Samantha Eby, who graduated from the Daniels Faculty's Master of Architecture program in 2019, has been named the recipient of the 2020 Prix de Rome in Architecture for Emerging Practitioners, a prestigious $34,000 prize awarded annually by the Canada Council for the Arts to a recent architecture graduate who has demonstrated potential in contemporary architectural design.
This is the third year in a row that a Daniels Faculty alumnus has won the prize. The other two recent Daniels Faculty recipients were Kinan Hewitt, who graduated in 2018, and David Verbeek, who graduated in 2017.
The Prix de Rome prize money can be used to finance travel to sites of architectural research interest. Once pandemic-related travel restrictions are lifted, Eby plans to use her new funding to make research trips to Australia, Germany, and Austria, so that she can visit and document examples of collective and non-profit housing developments. She hopes to gain a deeper understanding of the ownership models, financing practices, and planning policies that have made such developments possible.
Her interest in collective housing stems from her Daniels Faculty thesis project, for which she investigated new ways of adding affordable multi-unit housing to Toronto's single-detached neighbourhoods. "My research is looking for unrealized opportunities in Canada for new forms of housing that are outside the current practices of financing and site development," she says. "I'm looking at questions of how housing in Canada can be more than just a commodity, and how, by using communal financing and development practices, we can make multi-unit housing more accessible, sustainable, and desirable."
Images from Eby's Daniels Faculty thesis project.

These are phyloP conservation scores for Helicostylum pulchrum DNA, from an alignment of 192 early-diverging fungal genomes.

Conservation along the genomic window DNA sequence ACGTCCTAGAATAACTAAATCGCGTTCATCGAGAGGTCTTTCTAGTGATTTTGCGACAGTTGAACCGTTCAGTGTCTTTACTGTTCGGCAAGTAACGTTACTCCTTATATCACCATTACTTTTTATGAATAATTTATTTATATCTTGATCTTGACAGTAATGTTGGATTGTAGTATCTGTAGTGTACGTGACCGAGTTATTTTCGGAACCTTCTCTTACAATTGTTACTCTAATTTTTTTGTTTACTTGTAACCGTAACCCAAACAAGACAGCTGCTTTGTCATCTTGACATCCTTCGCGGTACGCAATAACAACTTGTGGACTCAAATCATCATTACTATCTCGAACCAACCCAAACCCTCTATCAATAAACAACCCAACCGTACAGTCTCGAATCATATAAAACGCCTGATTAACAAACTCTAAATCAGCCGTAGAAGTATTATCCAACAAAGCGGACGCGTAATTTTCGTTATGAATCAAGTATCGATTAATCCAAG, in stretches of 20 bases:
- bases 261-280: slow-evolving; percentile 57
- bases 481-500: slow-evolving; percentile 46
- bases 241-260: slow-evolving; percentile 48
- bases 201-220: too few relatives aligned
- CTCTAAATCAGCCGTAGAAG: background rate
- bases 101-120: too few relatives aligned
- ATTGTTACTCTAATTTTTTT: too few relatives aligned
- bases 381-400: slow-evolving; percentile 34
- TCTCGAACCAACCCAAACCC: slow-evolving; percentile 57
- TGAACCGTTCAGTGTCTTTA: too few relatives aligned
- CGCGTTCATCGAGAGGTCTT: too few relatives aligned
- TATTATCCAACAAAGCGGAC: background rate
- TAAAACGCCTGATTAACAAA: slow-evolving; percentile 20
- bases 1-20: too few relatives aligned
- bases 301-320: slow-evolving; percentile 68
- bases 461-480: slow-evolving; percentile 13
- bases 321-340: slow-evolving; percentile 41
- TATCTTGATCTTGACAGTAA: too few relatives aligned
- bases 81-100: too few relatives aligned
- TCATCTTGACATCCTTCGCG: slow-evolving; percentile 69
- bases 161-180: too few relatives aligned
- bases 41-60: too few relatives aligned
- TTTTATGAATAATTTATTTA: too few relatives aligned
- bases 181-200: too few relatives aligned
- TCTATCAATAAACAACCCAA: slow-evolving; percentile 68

"As an architect, Samantha balances a deep curiosity for the economies that contribute to architecture and urbanism with a provocative and tangible design sensibility," says Eby's thesis advisor, assistant professor Michael Piper. "Her thesis research about collective development models, the calculus of site selection, and the design of beautifully sensible housing demonstrates this unique combination of skills."
Eby says this fully funded travel opportunity will be a rare chance for her to elaborate upon some of the design concepts she studied during her time at Daniels. "I think, as architects, we often have very idealistic approaches, where we think we can change the world with our ideas — which is something that is amazing in school and often gets crushed when you get out into the real world," she says. "This is a really good opportunity for me to challenge myself to push back against those real-world constraints, and consider thoughtful and convincing ways to understand pro formas for development, how different ownership models actually work, and what the barriers are to these new architectural typologies."
Even as she has continued to pursue her research, Eby has been working in the architectural field. For the past two years, she has been an intern architect at Toronto-based Batay-Csorba Architects.